As noted above, the consideration of orientation within subglacial-roughness interpretation is important (Gudlaugsson et al.2013; Falcini et al.2018) despite previously being limited to regional studies (e.g. Bingham and Siegert2007; Lindbäck and Pettersson2015). Analysis of flow-filtered R values demonstrates a pronounced anisotropy of the subglacial roughness. This is not only observed ice-sheet-wide at crossover measures via the anisotropy ratio (Ω; Fig. 8) but also in the marked difference in roughness behaviour in fast-flowing regions (|v|>50 ma−1; Fig. 7). Distributions of R and R values suggest that the subglacial environment of Greenland is not only more smoothly aligned parallel to flow direction on average but that R tends towards smaller values (Fig. 7a and b), giving rise to different relationships between |v| and R and R (Fig. 7c and d, respectively).

As the length scale of R is too great to directly relate to basal traction within a Weertman-style hard-bed sliding law (Weertman1957; Nye1970), a different interpretation must be made with reference to the exhibited roughness–velocity scaling relationships. As such, increasing |v| is unlikely to be explained by a decrease in R values; this change is more likely attributable to enhanced erosion or sediment transport (increasing with |v|), resulting in a streamlining (or elongation) of bed features, possibly within deformable sediment (e.g. mega-scale glacial lineations – MSGLs – observed in King et al.2009; Schroeder et al.2014; Bingham et al.2017). Additionally, the positive, albeit weak, relationship between |v| and R could be plausibly explained by enhanced erosion increasing cross-feature amplitude (greater R values) of streamlined beds. Generally, the spatial distribution of R values presents a more marked difference between fast- and slow-flowing regions when compared to values of R. This is most likely influenced by velocity-controlled bed morphology, including both large-scale troughs and linear bedforms, such as MSGLs.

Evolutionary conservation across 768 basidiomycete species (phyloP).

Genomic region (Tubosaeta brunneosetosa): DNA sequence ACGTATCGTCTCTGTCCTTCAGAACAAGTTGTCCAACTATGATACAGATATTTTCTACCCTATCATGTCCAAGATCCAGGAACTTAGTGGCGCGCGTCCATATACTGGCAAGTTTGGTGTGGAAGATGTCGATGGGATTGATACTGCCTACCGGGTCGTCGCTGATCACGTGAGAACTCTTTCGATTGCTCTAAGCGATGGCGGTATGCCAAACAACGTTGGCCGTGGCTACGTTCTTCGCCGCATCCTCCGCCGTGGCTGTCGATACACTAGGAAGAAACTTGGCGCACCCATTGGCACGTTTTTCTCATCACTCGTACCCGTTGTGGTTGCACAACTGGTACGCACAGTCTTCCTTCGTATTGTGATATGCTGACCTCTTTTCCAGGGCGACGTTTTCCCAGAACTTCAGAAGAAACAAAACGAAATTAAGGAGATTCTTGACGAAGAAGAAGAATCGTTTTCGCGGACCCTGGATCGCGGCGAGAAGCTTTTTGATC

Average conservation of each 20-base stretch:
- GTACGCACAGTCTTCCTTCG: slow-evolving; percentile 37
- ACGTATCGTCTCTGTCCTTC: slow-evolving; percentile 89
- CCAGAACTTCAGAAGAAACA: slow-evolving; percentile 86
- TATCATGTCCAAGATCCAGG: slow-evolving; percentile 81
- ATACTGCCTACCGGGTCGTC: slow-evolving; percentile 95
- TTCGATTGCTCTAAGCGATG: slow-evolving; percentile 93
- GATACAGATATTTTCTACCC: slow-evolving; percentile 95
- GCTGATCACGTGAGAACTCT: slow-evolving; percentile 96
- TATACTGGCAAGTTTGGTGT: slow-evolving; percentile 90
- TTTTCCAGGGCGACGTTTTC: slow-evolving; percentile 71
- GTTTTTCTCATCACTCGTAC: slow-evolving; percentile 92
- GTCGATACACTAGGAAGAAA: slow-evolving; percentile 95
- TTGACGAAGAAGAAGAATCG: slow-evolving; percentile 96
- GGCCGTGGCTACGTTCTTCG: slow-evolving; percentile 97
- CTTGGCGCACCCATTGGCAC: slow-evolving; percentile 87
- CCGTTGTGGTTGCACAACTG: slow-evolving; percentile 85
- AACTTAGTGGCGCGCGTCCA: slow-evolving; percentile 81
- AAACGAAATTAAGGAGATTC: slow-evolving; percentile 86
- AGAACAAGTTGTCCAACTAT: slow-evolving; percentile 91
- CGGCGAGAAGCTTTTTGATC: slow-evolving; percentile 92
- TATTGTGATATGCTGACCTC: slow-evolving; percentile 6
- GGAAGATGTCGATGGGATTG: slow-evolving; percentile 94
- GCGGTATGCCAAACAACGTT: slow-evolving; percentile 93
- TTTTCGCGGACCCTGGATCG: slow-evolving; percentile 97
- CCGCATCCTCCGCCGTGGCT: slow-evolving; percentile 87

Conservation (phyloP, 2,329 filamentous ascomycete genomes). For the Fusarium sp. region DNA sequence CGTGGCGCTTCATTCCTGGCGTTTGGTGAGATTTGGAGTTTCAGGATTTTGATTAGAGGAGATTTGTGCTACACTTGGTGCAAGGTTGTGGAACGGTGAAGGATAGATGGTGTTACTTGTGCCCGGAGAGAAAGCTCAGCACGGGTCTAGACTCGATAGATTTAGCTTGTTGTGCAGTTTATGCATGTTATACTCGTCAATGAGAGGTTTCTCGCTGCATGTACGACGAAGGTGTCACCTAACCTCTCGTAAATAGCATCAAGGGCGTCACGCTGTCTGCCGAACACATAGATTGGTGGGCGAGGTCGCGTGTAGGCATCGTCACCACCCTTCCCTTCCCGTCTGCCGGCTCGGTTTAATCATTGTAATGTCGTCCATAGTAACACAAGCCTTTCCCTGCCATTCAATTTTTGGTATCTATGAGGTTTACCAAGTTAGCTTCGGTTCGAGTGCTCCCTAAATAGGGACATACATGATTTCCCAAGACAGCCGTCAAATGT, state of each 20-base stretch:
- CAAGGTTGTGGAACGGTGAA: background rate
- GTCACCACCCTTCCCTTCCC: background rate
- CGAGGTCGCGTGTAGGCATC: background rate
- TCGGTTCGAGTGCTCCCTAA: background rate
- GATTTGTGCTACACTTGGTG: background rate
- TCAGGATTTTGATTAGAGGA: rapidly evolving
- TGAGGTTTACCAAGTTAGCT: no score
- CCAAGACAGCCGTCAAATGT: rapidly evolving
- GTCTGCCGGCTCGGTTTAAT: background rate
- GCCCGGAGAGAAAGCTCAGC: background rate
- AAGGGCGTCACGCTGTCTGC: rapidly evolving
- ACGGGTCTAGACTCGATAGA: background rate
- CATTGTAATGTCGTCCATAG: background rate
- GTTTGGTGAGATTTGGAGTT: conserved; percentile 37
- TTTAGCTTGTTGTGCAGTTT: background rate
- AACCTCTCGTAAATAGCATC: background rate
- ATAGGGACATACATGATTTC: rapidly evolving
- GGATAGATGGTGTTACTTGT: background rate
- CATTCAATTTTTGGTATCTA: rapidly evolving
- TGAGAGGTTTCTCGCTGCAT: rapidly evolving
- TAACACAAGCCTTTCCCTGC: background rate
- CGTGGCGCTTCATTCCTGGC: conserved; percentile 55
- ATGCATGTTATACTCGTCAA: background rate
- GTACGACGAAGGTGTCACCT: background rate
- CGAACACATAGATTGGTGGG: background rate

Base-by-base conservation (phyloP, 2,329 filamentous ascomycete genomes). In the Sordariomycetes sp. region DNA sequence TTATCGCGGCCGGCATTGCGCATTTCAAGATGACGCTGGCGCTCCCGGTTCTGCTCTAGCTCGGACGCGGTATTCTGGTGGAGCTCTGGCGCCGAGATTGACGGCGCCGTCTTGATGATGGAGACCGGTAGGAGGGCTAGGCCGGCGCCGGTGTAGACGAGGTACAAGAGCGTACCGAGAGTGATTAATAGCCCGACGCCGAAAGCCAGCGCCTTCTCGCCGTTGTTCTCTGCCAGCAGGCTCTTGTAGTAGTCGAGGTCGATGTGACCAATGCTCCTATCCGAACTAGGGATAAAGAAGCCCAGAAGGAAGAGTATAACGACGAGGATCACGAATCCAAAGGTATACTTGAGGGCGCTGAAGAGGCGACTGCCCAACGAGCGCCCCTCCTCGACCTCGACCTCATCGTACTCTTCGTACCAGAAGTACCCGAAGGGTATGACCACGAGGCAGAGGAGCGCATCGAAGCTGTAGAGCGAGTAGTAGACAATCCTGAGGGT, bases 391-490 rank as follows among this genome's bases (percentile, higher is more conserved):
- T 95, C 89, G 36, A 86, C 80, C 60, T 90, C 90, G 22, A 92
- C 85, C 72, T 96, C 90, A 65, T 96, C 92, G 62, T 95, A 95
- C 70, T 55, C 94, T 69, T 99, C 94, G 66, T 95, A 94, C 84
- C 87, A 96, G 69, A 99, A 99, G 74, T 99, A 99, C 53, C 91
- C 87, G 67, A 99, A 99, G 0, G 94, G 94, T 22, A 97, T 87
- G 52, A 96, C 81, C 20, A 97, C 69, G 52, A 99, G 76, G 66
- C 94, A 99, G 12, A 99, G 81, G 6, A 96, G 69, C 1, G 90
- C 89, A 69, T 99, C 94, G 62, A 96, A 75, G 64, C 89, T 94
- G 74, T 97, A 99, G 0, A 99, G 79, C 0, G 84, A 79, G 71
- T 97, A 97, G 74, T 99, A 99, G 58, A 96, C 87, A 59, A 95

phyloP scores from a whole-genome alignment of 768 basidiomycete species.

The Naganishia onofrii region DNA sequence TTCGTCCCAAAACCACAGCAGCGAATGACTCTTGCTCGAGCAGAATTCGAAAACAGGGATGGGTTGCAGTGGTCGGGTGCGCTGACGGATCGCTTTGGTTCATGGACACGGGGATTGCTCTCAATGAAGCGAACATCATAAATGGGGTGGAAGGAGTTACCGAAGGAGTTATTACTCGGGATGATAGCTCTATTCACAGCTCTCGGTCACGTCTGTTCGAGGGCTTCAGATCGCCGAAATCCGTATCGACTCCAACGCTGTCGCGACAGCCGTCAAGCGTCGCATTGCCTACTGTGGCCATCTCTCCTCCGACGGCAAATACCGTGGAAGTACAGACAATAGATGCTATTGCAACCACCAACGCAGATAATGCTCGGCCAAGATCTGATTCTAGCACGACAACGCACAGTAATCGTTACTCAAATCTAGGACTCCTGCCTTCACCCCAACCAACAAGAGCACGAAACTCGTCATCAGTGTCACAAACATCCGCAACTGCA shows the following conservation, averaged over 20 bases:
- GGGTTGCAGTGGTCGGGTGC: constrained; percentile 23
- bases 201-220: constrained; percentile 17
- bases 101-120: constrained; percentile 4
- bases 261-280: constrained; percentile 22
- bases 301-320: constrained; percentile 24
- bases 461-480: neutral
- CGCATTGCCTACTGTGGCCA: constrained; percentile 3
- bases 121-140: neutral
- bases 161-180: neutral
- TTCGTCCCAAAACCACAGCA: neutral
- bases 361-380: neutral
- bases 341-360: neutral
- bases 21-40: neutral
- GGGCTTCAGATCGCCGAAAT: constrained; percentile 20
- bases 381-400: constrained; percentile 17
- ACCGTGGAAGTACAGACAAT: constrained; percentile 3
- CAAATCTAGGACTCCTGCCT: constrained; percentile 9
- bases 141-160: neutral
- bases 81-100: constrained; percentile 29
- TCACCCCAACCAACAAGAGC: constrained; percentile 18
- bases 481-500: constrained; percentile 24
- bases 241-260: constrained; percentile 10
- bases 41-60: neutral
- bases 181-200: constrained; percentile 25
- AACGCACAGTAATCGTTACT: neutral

The roughness–velocity scaling relationship observed parallel to the flow direction is seen to be locally variable (Fig. 10). The likely cause for the clear separation, or “grouping”, within the regression gradients is likely due to the nature of the underlying topography. Kangerlussuaq (Region 5) and Helheim (4) glaciers are classically defined as being “topographically constrained”, where flow is steered to the margin through steep-sided troughs. This influences the onset of flank flow, providing more lateral control to fast-flowing ice and its basal motion, impacting local rates of erosion and/or deposition. Although Jakobshavn Isbræ is also considered to be topographically constrained, we do not see such a pronounced relationship for the Jakobshavn+ region (Region 6; Fig. 10). This is likely because we have conglomerated neighbouring glaciers due to their spatial density; however, this does suggest that topography provides less lateral control in this region, as stated by Rippin (2013).

4.3 Interpreting hard-bed geology

In fast-flowing regions (|v|>50 ma−1), we observe mixed behaviour in subglacial roughness. Parallel to ice flow direction (R), smooth beds are a likely a result of enhanced erosion controlled by |v|, whereas isotropic measures exhibit rough beds (high values of ξ and R) coincident with fast-flowing regions (Sects. 3.2 and 4.2). However, it is clear that fast flow is not a necessary condition for low roughness values (Figs. 1113). Where ice motion is thought not to be driven by basal sliding (in regions of slow flow), a condition largely controlled by basal thermal state, rates of basal erosion are limited (van der Veen2013; MacGregor et al.2016). It is, therefore, in these regions where we consider an alternative “control” with regards to low ξ and R values (smooth beds), further elucidating characteristics of the subglacial environment.